|Giaconia v. Delaware County Soc. for the Prevention of Cruelty to Animals||Slip Copy, 2008 WL 4442632 (E.D.Pa.)||Plaintiff brought various claims against Defendants after Plaintiff’s cat was euthanized prior to the standard 72 hour waiting period. On Defendants’ motion to dismiss, the United States District Court, E.D. Pennsylvania found that Defendants were not acting under color of law. Because any and all claims for which the Court had original jurisdiction were being dismissed, the Court declined to exercise supplemental jurisdiction over Plaintiff’s State law claims.
|Greenway v. Northside Hosp., Inc.||2012 WL 2819420 (Ga.App.,2012)||While completely disoriented at a hospital, the plaintiff was asked by deputies to sign a form releasing his two yellow labs to animal control in the event of the plaintiff's demise. The plaintiff was allegedly informed that if he did not die, he could retrieve his dogs in 7 to 10 days; he therefore signed the form without reading the terms. Later, the nurse informed him that his dogs had been euthanized and plaintiff filed suit. The trial court granted all of the defendants' motions for summary judgment, so the plaintiff appealed. The appellate court found an issue of material fact existed towards all defendants and therefore concluded that the trial court erred in granting all motions for summary judgment. This opinion was vacated and superseded by Greenway v. Northside Hosp., Inc., 730 S.E.2d 742 (Ga. App. 2012).|
|Harlow v. Fitzgerald||457 US 800 (1982)||Plaintiff brought suit for damages based on his allegedly unlawful discharge from employment in Department of Air Force. U.S. Supreme Court reviewed immunity issues and held that while presidential aides are entitled to qualified immunity, government officials performing discretionary functions are shielded only where their conduct does not violate clearly established statutory or constitutional rights.|
|Lesher v. Reed||12 F.3d 148 (8th Cir. 1994)||Seizure of pet dog violated Fourth Amendment where police acted unreasonably in going to canine police officer's house to seize the dog after the dog bit a child.|
|Monell v. Department of Social Services||436 US 658 (1978)||Female employees of the Department of Social Services and the Board of Education of the City of New York brought an action challenging the policies of those bodies in requiring pregnant employees to take unpaid leaves of absence before those leaves were required for medical reasons. The decision of this case addresses issues of immunity.|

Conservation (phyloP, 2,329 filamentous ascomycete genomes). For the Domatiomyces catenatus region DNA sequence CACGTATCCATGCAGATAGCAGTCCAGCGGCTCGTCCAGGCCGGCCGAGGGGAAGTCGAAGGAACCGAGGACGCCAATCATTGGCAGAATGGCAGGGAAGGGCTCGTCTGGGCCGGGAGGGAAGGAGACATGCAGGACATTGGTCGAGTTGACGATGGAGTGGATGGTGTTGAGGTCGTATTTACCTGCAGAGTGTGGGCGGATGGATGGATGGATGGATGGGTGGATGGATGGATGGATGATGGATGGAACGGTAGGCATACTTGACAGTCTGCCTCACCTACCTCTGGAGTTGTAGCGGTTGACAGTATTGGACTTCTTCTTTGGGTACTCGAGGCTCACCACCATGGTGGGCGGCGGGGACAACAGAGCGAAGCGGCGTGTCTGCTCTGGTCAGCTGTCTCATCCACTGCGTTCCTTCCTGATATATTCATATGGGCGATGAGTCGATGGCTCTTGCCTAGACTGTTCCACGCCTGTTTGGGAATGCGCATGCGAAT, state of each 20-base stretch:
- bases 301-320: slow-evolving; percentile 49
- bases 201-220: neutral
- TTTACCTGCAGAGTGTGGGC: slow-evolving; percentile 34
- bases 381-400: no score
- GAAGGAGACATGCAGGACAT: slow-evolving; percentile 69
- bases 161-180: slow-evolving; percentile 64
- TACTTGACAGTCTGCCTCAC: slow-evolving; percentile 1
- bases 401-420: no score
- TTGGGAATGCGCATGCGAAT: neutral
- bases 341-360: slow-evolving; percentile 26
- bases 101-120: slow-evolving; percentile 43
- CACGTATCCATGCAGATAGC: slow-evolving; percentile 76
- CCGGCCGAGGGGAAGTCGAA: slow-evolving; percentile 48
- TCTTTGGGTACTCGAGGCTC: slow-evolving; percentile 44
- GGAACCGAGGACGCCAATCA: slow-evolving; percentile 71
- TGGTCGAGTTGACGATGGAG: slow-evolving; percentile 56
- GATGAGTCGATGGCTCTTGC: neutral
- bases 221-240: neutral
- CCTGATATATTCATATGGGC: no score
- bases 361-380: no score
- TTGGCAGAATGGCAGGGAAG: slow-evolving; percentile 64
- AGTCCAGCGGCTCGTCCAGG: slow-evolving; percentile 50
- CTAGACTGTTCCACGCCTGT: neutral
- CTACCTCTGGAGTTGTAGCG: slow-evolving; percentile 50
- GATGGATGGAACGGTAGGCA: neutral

|Moreland v. Marion County, Miss.||2008 WL 4551443 (S.D.Miss.)||Plaintiff brought action against Marion County (“County”) and several animal control officers (“Officers”) in their official capacities, after the Officers crossed county lines and confiscated several dogs that appeared severely dehydrated and malnourished, and euthanized at least one dog. On Defendants’ motion for summary judgment, the United States District Court, S.D. Mississippi, Hattiesburg Division held that since there was no evidence to indicate that Defendants’ actions were anything more than negligence not rising to the level of reckless disregard, Plaintiff’s state law claims against Defendants should be dismissed. The Court dismissed Plaintiff’s § 1983 claim, finding that the record did not support a finding of a pattern of inadequate training rising to the level of deliberate indifference to known or obvious consequence, and that the Officers’ actions could not be found to be a known or obvious result of the County’s training. The Court dismissed Plaintiff’s claim with prejudice.
|Mostek v. Genesee County Animal Control||Slip Copy, 2012 WL 683430 (E.D., Mich. 2012)||Defendant officer removed a gravely-ill cat that needed veterinary care from Plaintiff's backyard. Plaintiff sued alleging Fourth Amendment claims pursuant to 42 U.S.C. § 1983. Plaintiff disclaimed ownership of the cat, thus her property rights were not violated by the seizure. Officer was shielded by the doctrine of qualified immunity, because animal control officers may enter property and remove animals that appear to be in danger.|
|Newsome v. Erwin||137 F.Supp.2d 934 (S.D. Ohio 2000)||Plaintiff brought § 1983 action against county sheriff and others alleging that defendants violated his Eighth and Fourteenth Amendment rights when they shot and killed his pet lioness.|
|Pfeil v. Rogers||757 F.2d 850 (7th Cir. 1985)||Where sheriffs deputies acted in accordance with applicable state laws, there was no violation of Fourth Amendment rights in the shooting of plaintiff's dogs.|